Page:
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25 years after his death, Elvis' love of country music shines

Story by Chris Neal

Elvis Presley's leg was shaking - but not for the usual reason. On the night of Oct. 2, 1954, Elvis was as nervous as he'd ever been. After all, he was playing the Grand Ole Opry.

For a kid with only two little-known singles to his name, it was the thrill of a lifetime. Elvis had grown up listening to the Opry. When his big moment came, he bounded onto the stage, ready to tear up the audience in Nashville's Ryman Auditorium just as he'd been doing to screaming crowds all over the South.

But as he wrapped up his reworked version of Bill Monroe's "Blue Moon Of Kentucky," Elvis heard only polite applause. No screams, no girls passing out, no frenzied rushing of the stage.

He was not invited back to the Opry.

No matter. Between that botched Opry appearance and his belated induction into the Country Music Hall of Fame decades later (in 1998), Elvis would change the course of country music forever.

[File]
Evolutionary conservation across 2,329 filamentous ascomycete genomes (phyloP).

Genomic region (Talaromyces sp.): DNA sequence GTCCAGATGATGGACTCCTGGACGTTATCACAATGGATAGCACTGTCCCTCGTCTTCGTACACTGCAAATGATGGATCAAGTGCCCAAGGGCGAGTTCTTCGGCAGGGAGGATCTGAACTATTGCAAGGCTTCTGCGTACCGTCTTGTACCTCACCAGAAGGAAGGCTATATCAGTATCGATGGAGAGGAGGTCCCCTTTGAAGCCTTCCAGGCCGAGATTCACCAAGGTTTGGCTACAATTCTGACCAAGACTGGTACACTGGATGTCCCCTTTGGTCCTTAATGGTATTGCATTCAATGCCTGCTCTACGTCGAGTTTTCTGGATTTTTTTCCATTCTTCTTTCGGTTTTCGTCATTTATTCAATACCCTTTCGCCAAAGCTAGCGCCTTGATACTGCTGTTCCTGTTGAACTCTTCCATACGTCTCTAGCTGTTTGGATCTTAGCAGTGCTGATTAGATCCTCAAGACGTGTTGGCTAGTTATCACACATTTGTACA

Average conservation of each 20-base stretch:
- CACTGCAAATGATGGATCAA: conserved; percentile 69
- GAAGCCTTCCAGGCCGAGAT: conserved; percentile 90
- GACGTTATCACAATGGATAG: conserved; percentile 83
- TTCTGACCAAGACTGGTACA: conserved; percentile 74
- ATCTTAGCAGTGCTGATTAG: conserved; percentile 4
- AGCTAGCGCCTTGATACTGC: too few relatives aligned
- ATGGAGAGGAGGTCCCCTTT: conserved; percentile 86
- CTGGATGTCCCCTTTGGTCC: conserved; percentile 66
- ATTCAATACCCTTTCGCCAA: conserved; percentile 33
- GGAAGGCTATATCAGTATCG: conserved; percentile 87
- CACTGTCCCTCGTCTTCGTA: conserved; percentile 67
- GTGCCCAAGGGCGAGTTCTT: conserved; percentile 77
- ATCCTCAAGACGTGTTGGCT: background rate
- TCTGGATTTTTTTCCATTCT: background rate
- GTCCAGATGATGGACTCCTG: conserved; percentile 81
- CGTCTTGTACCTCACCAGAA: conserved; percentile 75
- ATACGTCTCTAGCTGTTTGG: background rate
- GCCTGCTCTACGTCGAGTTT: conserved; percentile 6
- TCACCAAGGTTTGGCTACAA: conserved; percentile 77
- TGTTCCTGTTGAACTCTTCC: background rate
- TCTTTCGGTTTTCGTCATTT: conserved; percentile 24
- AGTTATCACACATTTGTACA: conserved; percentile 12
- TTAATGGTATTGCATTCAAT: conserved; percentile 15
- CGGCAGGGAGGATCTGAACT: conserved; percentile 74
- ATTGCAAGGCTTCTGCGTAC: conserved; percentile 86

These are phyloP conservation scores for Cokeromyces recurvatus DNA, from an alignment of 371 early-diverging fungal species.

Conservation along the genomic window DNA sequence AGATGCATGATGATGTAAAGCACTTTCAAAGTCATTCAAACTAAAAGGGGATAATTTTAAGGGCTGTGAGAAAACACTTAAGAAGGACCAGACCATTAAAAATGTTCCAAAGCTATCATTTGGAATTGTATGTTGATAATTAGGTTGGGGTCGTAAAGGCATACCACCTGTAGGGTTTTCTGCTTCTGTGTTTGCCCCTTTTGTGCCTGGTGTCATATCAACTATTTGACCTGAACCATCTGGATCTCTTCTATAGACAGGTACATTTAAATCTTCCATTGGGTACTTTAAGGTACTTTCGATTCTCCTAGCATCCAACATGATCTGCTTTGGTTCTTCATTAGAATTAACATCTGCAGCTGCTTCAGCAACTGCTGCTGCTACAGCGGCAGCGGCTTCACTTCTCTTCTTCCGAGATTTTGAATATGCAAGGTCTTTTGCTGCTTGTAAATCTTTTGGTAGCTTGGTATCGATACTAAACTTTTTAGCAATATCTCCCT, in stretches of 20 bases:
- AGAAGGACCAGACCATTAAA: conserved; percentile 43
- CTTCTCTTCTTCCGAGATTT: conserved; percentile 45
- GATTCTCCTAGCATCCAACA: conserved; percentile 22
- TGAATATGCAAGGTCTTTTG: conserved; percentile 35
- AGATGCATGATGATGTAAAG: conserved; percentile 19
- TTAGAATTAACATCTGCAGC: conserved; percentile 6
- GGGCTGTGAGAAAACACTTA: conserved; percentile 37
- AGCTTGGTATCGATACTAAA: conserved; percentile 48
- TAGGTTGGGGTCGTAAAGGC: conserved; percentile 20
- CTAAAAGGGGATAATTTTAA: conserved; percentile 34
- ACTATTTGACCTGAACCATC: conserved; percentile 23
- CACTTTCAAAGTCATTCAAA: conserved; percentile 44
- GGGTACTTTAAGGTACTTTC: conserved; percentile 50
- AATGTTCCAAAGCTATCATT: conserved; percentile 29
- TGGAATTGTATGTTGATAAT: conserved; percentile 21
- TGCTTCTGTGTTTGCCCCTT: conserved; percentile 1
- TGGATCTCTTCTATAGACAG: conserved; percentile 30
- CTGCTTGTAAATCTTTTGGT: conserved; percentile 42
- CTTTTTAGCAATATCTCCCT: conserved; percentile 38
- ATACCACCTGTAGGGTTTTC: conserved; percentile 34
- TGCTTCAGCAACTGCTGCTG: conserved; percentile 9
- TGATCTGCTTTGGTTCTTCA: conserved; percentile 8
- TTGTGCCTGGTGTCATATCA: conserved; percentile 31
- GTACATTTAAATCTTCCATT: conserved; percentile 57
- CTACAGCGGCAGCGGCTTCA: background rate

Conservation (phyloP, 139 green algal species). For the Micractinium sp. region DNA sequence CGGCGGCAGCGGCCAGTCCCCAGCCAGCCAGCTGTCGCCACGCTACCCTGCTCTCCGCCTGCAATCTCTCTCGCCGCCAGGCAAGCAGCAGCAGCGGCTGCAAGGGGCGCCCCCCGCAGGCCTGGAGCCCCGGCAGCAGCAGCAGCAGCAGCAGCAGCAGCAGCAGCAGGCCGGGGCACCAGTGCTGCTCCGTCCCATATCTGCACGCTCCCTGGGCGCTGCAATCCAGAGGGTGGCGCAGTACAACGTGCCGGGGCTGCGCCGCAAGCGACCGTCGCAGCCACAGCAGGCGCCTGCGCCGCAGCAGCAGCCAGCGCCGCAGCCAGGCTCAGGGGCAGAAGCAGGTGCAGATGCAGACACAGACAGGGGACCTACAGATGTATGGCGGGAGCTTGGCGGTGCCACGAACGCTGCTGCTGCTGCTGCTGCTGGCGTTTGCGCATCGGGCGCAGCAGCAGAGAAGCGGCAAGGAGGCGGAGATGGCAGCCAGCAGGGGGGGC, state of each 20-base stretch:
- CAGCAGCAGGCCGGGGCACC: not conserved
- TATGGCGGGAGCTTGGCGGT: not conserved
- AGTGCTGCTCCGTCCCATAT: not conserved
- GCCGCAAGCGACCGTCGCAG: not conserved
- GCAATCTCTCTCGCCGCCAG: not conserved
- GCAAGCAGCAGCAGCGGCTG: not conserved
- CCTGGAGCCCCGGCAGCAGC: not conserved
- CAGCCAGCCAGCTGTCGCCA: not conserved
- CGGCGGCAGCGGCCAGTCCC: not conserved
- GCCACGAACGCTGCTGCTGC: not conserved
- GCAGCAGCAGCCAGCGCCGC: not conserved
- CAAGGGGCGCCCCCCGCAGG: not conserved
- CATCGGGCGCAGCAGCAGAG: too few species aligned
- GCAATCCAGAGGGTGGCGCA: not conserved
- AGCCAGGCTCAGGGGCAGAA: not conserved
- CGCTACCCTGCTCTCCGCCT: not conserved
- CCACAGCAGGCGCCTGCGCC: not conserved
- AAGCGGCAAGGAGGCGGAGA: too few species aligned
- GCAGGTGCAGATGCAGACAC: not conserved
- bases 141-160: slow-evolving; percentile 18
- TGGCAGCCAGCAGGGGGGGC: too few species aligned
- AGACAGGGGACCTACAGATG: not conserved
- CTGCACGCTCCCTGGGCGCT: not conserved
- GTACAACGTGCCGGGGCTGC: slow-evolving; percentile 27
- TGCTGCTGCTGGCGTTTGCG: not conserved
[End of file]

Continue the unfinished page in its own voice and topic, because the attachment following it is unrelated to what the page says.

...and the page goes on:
He was as qualified as anyone to do so - his roots in country were strong and deep. Born in 1935, Elvis grew up poor in rural Tupelo, Miss., listening to country stars on the radio. The first song he sang in public, at age 10, was Red Foley's "Old Shep."

"Country music was always an influence," he said later. "My type of music is a combination of country music, gospel, rhythm and blues. As a child, I was influenced by all of that."

By the time his family moved to Memphis, Elvis was hoping to be a professional singer, and he began hanging around the famed Sun Studios. Upon meeting him in 1953, Sun receptionist Marion Keisker asked, "What kind of music do you sing? Hillbilly?"

"I sing hillbilly," Elvis replied.

"Well, who do you sound like in hillbilly?" she pressed.

"I don't sound like nobody," he shrugged.

Given his shot, he would prove it. A year later inside the same studios, he arguably invented rock 'n' roll with "That's All Right" - recorded at the same sessions as his unruly version of "Blue Moon Of Kentucky," the song that went over like a lead balloon at the Opry.

Read the rest of Elvis' journey through Country in the current Newsstand Issue!